It can be a good thing, but as Tevye found out, it can lead to a lot of issues, too. Back in the 1st century, Christians were divided over whether or not believers needed to obey Jewish laws and customs. The author of Hebrews clearly thinks that Jesus has changed things, but also believes that Jewish scripture and tradition are still important for Christians. That's why you'll find the Hebrew Bible at the beginning of every Christian Bible—labeled as the "Old" Testament, of course.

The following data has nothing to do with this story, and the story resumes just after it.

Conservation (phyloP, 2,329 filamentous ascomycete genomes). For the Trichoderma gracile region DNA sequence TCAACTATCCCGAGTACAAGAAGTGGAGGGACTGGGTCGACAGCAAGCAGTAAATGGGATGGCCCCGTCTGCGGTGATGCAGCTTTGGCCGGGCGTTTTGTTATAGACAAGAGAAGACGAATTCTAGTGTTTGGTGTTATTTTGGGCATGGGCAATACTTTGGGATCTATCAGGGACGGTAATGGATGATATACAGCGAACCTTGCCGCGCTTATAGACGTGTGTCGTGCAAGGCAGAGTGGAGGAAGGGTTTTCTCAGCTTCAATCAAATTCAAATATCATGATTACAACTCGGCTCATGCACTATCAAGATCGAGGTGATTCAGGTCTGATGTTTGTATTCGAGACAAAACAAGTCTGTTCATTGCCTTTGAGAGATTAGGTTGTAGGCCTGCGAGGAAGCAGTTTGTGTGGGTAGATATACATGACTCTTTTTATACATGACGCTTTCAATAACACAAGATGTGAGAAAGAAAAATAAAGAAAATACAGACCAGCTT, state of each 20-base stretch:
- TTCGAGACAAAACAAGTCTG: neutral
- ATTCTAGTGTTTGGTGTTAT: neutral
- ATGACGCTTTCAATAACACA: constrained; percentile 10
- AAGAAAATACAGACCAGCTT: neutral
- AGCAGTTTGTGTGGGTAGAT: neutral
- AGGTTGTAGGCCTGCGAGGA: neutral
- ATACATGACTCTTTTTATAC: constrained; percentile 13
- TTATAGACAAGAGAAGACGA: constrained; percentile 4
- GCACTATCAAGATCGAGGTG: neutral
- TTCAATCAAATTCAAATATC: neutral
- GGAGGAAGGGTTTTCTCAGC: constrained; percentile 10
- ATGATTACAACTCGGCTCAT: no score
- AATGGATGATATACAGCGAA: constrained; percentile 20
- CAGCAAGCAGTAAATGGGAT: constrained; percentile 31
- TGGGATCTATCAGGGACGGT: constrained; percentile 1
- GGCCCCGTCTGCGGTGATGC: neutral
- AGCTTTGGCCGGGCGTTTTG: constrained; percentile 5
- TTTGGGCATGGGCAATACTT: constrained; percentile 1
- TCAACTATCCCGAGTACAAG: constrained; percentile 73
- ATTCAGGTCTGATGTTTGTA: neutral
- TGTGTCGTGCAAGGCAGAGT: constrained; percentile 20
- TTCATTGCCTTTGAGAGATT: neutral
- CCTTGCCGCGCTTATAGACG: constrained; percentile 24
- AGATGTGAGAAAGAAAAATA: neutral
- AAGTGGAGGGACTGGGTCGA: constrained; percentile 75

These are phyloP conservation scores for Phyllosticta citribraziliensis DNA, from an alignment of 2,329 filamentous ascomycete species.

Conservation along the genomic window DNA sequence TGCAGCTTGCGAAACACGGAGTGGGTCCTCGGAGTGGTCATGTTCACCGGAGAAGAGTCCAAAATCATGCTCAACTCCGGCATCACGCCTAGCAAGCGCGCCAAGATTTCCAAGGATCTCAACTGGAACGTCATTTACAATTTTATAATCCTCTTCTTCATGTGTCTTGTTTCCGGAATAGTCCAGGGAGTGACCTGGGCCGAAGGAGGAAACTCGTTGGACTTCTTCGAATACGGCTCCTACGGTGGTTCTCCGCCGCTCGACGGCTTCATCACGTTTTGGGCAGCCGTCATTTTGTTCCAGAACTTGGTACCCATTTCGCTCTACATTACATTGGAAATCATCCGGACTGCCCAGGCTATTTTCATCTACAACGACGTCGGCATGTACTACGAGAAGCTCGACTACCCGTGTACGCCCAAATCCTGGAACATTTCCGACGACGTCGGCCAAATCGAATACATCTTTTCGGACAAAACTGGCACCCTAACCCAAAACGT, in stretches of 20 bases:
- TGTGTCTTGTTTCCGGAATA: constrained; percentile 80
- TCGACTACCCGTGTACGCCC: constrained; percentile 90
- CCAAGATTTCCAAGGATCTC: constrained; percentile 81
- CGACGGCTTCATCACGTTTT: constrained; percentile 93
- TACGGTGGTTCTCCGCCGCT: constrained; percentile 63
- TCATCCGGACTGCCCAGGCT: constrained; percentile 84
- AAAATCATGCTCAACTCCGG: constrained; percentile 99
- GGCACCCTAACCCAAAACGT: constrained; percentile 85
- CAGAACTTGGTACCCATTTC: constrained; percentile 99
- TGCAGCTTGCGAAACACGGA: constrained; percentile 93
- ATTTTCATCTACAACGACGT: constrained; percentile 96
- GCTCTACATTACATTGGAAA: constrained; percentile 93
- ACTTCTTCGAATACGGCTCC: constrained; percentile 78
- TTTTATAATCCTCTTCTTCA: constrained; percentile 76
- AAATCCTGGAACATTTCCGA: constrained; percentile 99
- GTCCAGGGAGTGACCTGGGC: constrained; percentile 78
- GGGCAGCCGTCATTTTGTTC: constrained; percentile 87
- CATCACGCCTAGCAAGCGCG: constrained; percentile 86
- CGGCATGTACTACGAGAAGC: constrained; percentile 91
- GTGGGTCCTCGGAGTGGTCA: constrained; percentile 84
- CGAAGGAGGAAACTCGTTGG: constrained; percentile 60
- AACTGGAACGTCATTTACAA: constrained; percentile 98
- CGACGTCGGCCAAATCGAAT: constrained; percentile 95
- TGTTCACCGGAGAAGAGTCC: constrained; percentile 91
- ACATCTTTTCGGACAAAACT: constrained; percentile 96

Questions About Traditions and Customs
According to the author, how has the coming of the messiah made the old ways of doing things obsolete?
Do you think Hebrews was written to appeal to Christians who wanted to keep following Jewish traditions? Or was it to encourage
Christians who had already made the out-with-the-old-and-in-with-the-new decision?
Could the views of Judaism expressed in Hebrews contribute to anti-Semitism? Or should they strengthen Jewish and Christian relations?